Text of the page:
Christopher Nolan of the "CT Law Tribune" reports as follows:
"Plaintiffs' lawyers have a new weapon in their arsenal. The state Supreme Court, in a split decision, has ruled that Connecticut children have the right to sue for loss of consortium in personal injury cases. Previously, only spouses were eligible to collect such damages.
The court, in overturning a 27-year-old precedent, reasoned that there was a "unique emotional attachment" between parents and children, and that the grown-ups provide "critically important services" to their offspring.
The Sept. 28 ruling comes in the case of a West Haven family. The father of three children, Jose Campos, was struck and killed while riding a bicycle in September 2008. The family won more than $2 million in a wrongful death lawsuit. However, the children also sought loss of consortium damages but the trial judge dismissed the claim, citing a 1998 state Supreme Court decision that declined to recognize such claims.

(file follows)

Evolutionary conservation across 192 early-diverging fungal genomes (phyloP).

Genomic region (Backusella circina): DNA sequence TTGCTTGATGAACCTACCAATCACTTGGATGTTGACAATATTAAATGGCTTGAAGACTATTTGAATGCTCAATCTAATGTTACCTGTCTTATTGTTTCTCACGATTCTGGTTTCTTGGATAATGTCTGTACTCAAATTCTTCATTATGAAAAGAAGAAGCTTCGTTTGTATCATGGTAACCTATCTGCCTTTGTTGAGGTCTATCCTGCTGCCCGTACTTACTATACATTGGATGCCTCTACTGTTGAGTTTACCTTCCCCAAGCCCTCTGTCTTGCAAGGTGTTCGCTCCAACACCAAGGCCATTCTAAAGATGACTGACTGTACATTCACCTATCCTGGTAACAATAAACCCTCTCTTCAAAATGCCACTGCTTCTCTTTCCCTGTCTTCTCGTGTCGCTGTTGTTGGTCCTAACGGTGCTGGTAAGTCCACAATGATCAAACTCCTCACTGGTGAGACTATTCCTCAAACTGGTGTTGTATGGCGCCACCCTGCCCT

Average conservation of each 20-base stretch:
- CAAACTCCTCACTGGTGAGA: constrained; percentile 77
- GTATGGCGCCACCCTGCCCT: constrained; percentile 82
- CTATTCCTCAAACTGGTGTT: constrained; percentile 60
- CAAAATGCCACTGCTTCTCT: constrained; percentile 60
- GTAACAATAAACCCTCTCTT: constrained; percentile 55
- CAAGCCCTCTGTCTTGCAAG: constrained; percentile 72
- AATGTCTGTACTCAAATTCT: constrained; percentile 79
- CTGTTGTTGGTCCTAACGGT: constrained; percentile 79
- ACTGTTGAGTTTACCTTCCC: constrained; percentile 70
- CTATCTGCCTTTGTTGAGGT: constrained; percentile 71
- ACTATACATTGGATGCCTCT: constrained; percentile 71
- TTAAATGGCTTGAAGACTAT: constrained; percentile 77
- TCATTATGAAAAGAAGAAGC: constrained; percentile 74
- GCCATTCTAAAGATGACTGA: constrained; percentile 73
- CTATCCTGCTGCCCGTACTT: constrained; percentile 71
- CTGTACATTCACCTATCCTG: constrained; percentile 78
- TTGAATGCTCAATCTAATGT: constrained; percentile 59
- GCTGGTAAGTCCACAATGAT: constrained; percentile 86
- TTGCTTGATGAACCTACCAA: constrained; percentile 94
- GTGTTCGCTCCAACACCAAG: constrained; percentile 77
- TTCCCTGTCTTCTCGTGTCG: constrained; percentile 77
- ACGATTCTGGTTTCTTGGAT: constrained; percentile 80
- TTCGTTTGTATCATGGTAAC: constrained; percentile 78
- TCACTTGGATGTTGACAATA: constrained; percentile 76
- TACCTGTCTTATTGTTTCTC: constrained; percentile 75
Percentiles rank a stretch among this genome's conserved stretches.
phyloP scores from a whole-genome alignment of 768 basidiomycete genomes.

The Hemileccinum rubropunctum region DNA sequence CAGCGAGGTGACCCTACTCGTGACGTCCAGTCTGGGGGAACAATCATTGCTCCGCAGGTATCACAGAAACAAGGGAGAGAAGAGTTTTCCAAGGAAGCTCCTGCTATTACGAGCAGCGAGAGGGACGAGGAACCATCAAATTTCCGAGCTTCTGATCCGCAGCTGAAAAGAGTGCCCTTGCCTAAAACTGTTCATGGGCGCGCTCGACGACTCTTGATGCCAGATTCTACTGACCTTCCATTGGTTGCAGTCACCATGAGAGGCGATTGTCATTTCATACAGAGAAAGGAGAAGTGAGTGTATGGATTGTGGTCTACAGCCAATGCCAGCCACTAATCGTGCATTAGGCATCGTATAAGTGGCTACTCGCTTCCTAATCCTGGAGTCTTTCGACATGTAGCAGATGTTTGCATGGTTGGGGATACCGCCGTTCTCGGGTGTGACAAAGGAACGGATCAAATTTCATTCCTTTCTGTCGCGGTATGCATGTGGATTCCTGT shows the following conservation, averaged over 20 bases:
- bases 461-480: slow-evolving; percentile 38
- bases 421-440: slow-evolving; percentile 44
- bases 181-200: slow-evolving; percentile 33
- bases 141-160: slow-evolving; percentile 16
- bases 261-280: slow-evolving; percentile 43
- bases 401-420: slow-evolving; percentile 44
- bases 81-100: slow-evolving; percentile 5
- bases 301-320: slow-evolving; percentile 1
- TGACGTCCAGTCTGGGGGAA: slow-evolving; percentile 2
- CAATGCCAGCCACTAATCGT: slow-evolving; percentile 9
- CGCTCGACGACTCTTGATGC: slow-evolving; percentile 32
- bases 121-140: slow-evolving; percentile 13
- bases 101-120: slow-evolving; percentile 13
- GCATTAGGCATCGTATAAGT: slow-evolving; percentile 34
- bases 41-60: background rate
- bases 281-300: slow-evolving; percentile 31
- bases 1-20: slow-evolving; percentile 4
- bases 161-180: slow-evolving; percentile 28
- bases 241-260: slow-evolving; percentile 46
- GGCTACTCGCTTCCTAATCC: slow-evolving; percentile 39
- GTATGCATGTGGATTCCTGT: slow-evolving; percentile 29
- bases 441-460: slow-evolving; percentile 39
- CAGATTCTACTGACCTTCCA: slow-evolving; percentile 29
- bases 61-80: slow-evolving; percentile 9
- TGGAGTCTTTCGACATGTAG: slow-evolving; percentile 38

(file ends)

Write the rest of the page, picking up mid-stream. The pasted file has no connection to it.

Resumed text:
"[W]e agree that the unique emotional attachment between parents and children, the importance of ensuring the continuity of the critically important services that parents provide to their children, society's interest in the continued development of children as contributing members of society, and the public policies in favor of compensating innocent parties and deterring wrongdoing provide compelling reasons to recognize such a cause of action," Justice Richard Palmer wrote for the majority's ruling..."